Former premier Bill Bennett strolls through Quail's Gate vineyard in West Kelowna in a campaign appearance with Gordon Campbell in 2009.

BC VIEWS: Passages of 2015 – Bill Bennett

Former premier took on out-of-control government growth, chokehold of international unions on public construction

The death of former B.C. premier Bill Bennett on Dec. 4 prompted the traditional round of polite tributes.

He was the man from Kelowna who remade Vancouver, with SkyTrain, BC Place stadium and Expo 86 to put the city on the world map. He won three majority governments before handing over the steering wheel of a smoothly running Social Credit Party to Bill Vander Zalm.

Outside B.C., the wire service obituaries ran to a few paragraphs, defining Bennett first as the “architect of financial restraint in the province.”

It seems an ordinary notion today, but when Bennett unleashed his “restraint program” on the B.C. government in 1983, it was presented as a right-wing coup on a socialist utopia.

I was in journalism school in Vancouver when unions organized a general strike and mass street demonstrations under the banner of Operation Solidarity, appropriated from the struggle against Poland’s communist dictators. Their goal was to bring the recently re-elected government to its knees.

The newly tabloid Vancouver Province, itself largely controlled by some of B.C.’s most militant unions, was a screeching banshee of the big-labour left.

“Socred hitmen swoop on rights workers,” its front page declared after 400 layoff notices were issued to provincial staff. This propaganda was the public’s guide and my professional role model.

A bit of background: the B.C. economy was in the grip of an international recession, hitting resource industries and government revenues hard.

Bennett had ousted the Dave Barrett NDP government in 1975, but the legacy lived on. During its three-year reign, for example, education spending increased 13 per cent in the first year and 23 per cent in each of the next two.

The blitz of restraint legislation reasserted government’s authority to control the size and wages of provincial staff, reinstated the principle of the province’s ability to pay, eliminated various boards, and increased the provincial sales tax to seven per cent to pay the bills.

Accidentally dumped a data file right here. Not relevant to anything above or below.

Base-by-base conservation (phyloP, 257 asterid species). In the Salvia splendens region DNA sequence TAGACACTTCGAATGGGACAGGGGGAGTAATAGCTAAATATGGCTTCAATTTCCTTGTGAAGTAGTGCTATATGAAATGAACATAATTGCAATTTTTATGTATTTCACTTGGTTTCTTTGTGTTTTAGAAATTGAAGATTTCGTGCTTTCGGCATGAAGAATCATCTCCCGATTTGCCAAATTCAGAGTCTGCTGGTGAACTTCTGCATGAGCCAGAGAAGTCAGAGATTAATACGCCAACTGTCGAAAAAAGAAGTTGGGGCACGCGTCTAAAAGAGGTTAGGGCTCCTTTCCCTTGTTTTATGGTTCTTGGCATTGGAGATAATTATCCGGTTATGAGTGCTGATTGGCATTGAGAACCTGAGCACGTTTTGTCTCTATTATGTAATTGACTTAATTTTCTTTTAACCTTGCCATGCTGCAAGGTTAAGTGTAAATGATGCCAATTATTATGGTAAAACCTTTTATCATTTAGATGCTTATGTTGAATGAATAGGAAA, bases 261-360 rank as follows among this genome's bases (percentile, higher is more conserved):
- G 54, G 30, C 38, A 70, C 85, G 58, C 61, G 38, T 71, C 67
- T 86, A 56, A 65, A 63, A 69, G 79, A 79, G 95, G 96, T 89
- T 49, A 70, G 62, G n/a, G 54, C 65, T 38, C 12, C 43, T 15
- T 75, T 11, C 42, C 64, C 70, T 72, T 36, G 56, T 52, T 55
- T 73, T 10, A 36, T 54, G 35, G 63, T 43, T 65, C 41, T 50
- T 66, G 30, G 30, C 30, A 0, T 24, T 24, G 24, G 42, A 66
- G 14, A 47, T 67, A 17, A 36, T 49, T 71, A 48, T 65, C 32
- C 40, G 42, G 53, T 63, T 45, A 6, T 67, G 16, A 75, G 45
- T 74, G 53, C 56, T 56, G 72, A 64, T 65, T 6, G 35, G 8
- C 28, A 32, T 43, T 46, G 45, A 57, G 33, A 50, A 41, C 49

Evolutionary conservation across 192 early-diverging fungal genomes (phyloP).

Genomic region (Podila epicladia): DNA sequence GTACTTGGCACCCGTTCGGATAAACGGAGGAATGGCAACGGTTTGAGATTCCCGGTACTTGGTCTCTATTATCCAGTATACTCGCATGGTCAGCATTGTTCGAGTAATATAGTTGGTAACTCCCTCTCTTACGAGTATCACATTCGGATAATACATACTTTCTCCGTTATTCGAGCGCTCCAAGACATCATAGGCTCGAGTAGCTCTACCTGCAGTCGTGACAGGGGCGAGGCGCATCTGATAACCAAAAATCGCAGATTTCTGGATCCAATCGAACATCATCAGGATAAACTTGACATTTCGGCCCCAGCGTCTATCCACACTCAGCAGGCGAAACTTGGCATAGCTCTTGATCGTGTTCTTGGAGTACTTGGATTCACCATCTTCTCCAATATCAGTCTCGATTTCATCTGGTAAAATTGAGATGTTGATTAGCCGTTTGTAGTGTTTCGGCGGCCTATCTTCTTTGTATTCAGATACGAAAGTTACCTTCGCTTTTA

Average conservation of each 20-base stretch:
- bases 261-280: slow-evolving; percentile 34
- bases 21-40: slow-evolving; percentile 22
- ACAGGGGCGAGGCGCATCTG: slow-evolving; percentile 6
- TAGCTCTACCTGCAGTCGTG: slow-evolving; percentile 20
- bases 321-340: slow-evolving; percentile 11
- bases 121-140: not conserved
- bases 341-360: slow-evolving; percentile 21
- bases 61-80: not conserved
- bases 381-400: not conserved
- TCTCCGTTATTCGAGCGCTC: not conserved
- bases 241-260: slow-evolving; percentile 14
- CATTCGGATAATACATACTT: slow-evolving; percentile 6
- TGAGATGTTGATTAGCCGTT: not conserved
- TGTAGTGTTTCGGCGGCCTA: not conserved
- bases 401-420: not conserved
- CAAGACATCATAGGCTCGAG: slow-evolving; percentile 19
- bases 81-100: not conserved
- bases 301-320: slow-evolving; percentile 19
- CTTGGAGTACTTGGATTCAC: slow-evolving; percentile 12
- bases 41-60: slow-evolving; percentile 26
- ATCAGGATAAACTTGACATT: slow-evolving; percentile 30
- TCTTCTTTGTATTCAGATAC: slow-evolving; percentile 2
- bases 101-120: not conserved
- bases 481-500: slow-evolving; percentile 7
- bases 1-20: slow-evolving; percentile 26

Another Bill Bennett legacy was dismantling the monopoly chokehold of big international unions on public heavy construction.

Growing up in northeastern B.C., I had seen the impressive pay for jobs on highway construction, about twice what I earned labouring for a non-union contractor doing city work.

A couple of friends discovered the inside track to securing labouring jobs on a provincially-funded highway project. After joining the union, those in the know could visit a business agent and hand over $500 cash. Within days, the lucky winner would be “name requested” to join the crew, vaulting over those who thought paying dues and working their way up the seniority list would be enough.

This struggle over public construction continues today, with BC Hydro’s decision to make the Site C dam an open shop. The main contract was awarded to a consortium working with the Christian Labour Association of Canada, an alternative union known by more colourful names among old-line building trades.

After graduating from journalism school, I landed my first full-time job as a reporter for the Kelowna Capital News, shortly before Bennett announced his retirement from the premier’s office to finish his term as a backbench MLA.

Bennett and I would sometimes arrive for work together, parking our rusty 1976 Chevrolets on Bernard Avenue, where he kept an office above the family furniture store.

I found out later that Bennett’s modest old sedan was the government-issue car he had used during his entire 10 years as premier.

The party bought it for him as a humourous retirement gift, and he drove it home from Victoria and continued to drive it to work.

No frills. That was Bill Bennett.

Tom Fletcher is legislature reporter and columnist for Black Press. Email: tfletcher@blackpress.ca Twitter: @tomfletcherbc

 

Just Posted

Driving Change: A Kelowna man’s charitable trip across Canada

A Kelowna man, his bus, and his mission for positive change across our country

Kelowna examines options to connect Rutland with rail trail

Public feedback on the four options is available online until May 6

Wanted man nabbed after flipping car in Kelowna

A wanted man is now facing charges

Highway 33 to re-open Friday

Traffic expected to resume at around 7 p.m.

Dangerous driver stopped by spike belt in Lake Country

The driver was arrested in Lake Country after fleeing the scene in Kelowna

Kelowna properties flooded along Heimlich Road

Flooding started on Spiers Road Tuesday and continued into properties, said an area resident

Countdown is on to the 2018 B.C. Summer Games

Cowichan Valley hosts on July 19-22

Case of teacher secretly filming teens reaches top court

Acquittal of teacher, Ryan Jarvis, who secretly videoed teens ‘dangerous,’ top court told

The “industry will collapse” : South Okanagan winery reacts to ruling

Okanagan Falls winery concerned for the future of the industry after Supreme Court ruling

Why a 14-year-old will lead the charge at annual marijuana protest on the Hill

Marijuana enthusiasts have long been circling April 20 on their calendars as annual day of cannabis

B.C. communities await marine spill compensation years after incidents

The government maintains a Ship Source Oil Pollution Fund to compensate Canadians

RCMP say too early to know what happened in Broncos crash

RCMP Assistant Commissioner Curtis Zablocki said collission very complex

Rock titans rule Prospera Place

Peter Frampton and Steve Miller have been friends for 51 years.

Conservative MP wants feds to close loophole for illegal border crossers

Immigration advocates call on government to suspend Canada-U.S. Safe Third Country Agreement

Most Read